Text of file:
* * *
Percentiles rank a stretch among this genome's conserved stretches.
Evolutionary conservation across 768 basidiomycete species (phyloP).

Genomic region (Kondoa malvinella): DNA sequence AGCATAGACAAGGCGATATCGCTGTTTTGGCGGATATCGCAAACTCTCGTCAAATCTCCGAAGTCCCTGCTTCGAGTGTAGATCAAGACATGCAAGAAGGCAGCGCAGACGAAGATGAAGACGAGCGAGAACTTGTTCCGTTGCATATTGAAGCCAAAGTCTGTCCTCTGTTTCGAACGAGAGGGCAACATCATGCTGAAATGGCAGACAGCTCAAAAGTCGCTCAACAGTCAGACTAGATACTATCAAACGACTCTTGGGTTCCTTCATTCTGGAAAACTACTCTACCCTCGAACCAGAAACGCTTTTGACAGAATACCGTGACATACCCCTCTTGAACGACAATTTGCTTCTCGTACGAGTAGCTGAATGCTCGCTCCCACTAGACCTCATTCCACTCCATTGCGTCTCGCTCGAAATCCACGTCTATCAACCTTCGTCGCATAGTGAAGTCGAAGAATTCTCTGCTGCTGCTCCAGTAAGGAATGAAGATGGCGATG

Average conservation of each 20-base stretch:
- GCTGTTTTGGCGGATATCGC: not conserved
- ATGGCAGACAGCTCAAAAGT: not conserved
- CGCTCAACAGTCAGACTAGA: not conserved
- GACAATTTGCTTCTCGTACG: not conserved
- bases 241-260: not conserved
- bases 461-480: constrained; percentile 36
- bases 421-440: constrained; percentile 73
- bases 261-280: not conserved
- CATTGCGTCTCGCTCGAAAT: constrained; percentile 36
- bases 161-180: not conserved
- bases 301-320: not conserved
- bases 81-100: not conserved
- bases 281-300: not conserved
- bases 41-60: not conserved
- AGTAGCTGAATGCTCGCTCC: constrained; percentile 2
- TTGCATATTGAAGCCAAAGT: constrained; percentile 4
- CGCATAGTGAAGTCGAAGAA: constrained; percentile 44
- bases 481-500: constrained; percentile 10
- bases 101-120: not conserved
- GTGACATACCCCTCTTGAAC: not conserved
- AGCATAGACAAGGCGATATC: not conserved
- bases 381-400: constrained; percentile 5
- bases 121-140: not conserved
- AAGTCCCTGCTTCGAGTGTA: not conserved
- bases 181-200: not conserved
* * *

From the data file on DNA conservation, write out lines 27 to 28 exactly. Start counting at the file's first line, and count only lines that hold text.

- bases 121-140: not conserved
- AAGTCCCTGCTTCGAGTGTA: not conserved